At a glance, the lives of April DeBoer and Jayne Rowse look very much the same as they did last March, when the couple first appeared in federal court to argue against Michigan’s ban on same-sex marriage.
The two still share a home in Hazel Park, Mich., still work as nurses in Detroit-area hospitals, and still take care of their three adopted children: five-year-old Nolan, four-year-old Jacob, and four-year-old Ryanne.
But a closer look shows how much the couple's lives have changed in the last year of unprecedented gains for families like theirs--a year that has given them the kind of knowing confidence most plaintiffs would dream of ahead of their legal showdown with defenders of the state constitution. And that’s exactly the attitude Michigan officials saw in court Tuesday, the beginning of DeBoer and Rowse’s long-awaited trial in their quest for equality.
“We want to be recognized like everybody else,” said DeBoer to reporters outside of the courthouse Tuesday. “Nothing says family like the marriage license that says we're legally a family, and that's what we're hoping for. And we think we're going to get it.”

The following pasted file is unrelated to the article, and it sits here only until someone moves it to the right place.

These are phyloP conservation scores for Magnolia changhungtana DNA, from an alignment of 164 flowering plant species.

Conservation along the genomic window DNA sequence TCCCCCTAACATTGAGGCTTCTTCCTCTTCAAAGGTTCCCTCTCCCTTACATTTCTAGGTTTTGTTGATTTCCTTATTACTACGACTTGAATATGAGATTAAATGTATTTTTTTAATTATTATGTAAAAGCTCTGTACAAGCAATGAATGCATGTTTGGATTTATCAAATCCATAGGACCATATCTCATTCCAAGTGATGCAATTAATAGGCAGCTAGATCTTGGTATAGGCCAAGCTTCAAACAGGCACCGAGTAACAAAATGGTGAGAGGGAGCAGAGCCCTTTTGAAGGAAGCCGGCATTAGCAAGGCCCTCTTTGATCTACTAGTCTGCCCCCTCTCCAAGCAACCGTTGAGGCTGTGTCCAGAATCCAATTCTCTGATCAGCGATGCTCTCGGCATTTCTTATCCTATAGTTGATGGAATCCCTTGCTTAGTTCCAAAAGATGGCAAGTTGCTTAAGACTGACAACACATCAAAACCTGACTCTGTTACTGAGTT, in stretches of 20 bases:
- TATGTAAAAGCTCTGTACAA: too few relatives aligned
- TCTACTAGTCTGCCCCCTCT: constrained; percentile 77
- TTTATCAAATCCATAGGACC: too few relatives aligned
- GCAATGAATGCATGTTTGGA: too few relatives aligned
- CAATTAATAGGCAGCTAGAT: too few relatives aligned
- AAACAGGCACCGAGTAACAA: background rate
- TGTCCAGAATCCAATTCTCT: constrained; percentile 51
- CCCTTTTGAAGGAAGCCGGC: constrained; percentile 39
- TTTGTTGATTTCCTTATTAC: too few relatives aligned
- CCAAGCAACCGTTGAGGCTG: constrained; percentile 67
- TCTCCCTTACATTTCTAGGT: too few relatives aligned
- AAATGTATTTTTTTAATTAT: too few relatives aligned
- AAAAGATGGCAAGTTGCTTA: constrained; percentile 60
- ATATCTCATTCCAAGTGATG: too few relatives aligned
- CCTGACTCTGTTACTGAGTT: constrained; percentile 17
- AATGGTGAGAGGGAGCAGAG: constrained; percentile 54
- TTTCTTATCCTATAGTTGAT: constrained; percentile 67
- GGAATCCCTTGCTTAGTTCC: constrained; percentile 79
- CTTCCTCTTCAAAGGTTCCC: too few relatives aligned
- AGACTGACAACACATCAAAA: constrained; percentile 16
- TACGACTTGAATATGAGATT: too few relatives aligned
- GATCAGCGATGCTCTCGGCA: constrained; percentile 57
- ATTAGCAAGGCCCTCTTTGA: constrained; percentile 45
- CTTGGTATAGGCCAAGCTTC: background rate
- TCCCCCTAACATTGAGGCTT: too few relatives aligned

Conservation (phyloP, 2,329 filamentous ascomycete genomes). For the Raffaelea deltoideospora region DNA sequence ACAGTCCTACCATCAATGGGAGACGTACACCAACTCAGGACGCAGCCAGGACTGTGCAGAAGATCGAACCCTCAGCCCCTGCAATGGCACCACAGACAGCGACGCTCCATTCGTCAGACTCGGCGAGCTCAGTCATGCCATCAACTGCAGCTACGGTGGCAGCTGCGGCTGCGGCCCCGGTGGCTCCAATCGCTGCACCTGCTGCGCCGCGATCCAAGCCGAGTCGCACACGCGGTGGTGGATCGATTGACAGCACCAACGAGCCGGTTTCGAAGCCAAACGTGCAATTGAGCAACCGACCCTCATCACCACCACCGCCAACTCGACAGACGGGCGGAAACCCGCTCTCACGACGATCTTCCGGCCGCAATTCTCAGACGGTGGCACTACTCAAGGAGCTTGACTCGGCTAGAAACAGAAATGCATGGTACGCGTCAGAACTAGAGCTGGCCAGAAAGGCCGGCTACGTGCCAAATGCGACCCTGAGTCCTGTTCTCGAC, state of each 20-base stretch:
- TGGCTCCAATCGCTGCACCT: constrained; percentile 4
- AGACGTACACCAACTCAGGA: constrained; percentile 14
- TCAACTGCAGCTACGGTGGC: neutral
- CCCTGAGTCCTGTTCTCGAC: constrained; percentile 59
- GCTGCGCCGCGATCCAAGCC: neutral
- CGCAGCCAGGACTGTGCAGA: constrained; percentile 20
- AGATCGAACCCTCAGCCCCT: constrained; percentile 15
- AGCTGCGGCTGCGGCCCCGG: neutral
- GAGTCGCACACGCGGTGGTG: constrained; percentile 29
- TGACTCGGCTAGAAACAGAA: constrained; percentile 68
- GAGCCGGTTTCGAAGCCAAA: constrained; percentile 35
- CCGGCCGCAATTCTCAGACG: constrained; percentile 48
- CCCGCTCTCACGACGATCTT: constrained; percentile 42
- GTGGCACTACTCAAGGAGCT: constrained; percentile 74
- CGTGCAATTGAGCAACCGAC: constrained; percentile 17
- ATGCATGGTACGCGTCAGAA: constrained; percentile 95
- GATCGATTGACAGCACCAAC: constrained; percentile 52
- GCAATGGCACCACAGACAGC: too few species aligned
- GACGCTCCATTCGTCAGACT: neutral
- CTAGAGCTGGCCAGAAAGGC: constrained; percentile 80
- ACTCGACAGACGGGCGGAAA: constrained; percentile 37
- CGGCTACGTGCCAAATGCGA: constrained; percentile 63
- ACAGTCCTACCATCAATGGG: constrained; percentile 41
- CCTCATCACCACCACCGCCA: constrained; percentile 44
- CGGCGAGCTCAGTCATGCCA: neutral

In her opening statement Tuesday, DeBoer and Rowse's attorney, Carole Stanyar, argued Michigan's ban on same-sex marriage was discriminatory and placed an unfair burden on gay parents. But the state countered that the law was approved by voters, who deserve respect from the court.
"This case is about one thing: the will of the people," said Assistant Michigan Attorney General Kristin Heyse, as reported by Reuters. "This was not the whim of a few."
Upending the Wolverine State’s marriage law wasn’t always the goal for DeBoer and Rowse. The case originally started out as a challenge to the Michigan Adoption Code, which bars gay couples from jointly adopting, and does not allow for one partner to adopt the other’s child--an option available to parents in most states called “second-parent adoption.”
Under Michigan law, the state recognizes only DeBoer as parent to Ryanne, and Rowse as parent to Nolan and Jacob. Should something happen to one of the women, the other would have no legal rights to the children they have been raising together.